For good or for ill, it looks like the country is heading down the road to becoming the stoner republic. Maybe they'll replace the eagle on our passports with tie dye and an imprint Bob Marley.
Make no mistake, President Obama's statement in a New Yorker interview, widely reported last weekend, that marijuana is no more dangerous than alcohol "in terms of its impact on the individual consumer'' will have an accelerating effect on legalization efforts, much as did the president's reversal of views on gay marriage. Obama said he views smoking marijuana as "a bad habit and a vice, not very different from the cigarettes that I smoked as a young person."
We would suggest that many people, inside and outside the medical field, consider marijuana use a lot more dangerous than that, particularly when it is done by developing adolescents. But it is hard to deny that public support for legalizing marijuana use is shifting rapidly.
A Gallup poll last year showed for the first time that a clear majority of Americans, 58 percent, now support legalization.
Already Colorado and Washington have legalized "recreational" use of marijuana via the voter referendum mechanism. Earlier this month the New Hampshire House of Representatives became the first state legislative body to approve recreational use and sale of marijuana, and a broader effort is afoot in New England, led by none other than former U.S. Rep. Patrick Kennedy.
Illinois just legalized "medical marijuana" and while Kentucky appears nowhere close to going down that road, the House Health and Welfare Committee did hold a hearing on the subject earlier this month, and House Speaker Greg Stumbo says he is "open to listening to the debate."
We suspect the day will soon arrive when Kentucky finds itself sorely tempted. In the 1980s it was the widely accepted view that marijuana, not tobacco, was the state's number one cash crop. More sophisticated eradication efforts likely put a dent in that over the next several decades, but the revenue potential of legalizing and taxing pot has probably not been lost on lawmakers.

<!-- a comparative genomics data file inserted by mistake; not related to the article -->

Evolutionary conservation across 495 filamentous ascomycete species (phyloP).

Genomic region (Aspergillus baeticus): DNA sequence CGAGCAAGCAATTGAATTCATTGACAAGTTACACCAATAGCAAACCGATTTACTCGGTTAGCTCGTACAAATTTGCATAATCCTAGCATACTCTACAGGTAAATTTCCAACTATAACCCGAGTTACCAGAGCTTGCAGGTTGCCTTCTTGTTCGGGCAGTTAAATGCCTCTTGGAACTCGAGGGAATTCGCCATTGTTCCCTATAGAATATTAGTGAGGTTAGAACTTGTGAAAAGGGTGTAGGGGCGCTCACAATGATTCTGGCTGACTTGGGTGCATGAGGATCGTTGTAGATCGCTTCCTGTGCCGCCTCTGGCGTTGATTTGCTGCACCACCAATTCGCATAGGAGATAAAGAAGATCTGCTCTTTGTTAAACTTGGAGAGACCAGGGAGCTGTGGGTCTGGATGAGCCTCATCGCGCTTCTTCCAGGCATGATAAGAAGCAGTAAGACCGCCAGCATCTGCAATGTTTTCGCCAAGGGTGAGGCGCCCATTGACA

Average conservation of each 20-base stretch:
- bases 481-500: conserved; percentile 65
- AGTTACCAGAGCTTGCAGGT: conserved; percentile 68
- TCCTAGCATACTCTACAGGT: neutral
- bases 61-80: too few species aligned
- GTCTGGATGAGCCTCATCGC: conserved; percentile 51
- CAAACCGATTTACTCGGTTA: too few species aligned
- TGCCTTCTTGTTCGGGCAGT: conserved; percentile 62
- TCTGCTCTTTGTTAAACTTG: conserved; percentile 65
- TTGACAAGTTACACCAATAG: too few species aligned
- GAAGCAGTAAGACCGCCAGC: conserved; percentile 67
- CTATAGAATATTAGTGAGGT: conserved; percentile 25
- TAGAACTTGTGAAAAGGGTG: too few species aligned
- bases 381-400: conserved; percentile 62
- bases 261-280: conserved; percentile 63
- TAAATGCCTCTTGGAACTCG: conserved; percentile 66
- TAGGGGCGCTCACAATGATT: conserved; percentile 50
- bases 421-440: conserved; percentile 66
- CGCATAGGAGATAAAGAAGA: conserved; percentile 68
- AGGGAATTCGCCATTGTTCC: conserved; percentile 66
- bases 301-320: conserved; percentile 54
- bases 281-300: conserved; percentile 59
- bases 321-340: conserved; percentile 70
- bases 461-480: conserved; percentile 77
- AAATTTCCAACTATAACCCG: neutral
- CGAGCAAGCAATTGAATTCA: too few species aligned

That is an unfortunate aspect of this trend. State legislators, forever in search of more money, have increasingly turned to state-regulated vice as a source of new funds. Casino gambling has been the focus the past couple of decades, but the potential new revenue from licensing marijuana growers and taxing marijuana sales has more than a few legislators in Kentucky and across the country starting to inhale.
However the calculus is not that simple. Government ought to stand for something, and urban legends to the contrary, marijuana can be addictive. Addiction of any type takes its toll on the person, their family and society. Legalized marijuana also creates a whole new potential class of impaired drivers, some of whom will kill innocent people and others who more generally will create new problems for law enforcement and courts to deal with.
There is a flip side to this argument, one having some of its origin in "the father of modern conservatism," William F. Buckley. He contended that by legalizing and regulating a drug like marijuana, society has better control of both the drug and the user.
If one assumes marijuana makes up half the drug trade in the U.S. and it is legalized and regulated, organized crime takes a huge blow. Jails and courthouses now clogged with marijuana possession and sales cases are freed of the burden. Police, no longer required to enforce marijuana laws, focus on other things. On balance, the argument goes, that is a better system than what we have now.
It is an intellectually compelling argument, but in real life, things are seldom so simple. Whether society is better off or worse off with legalization is an open question for now, but it looks like whether we like it or not, we're going to find out.
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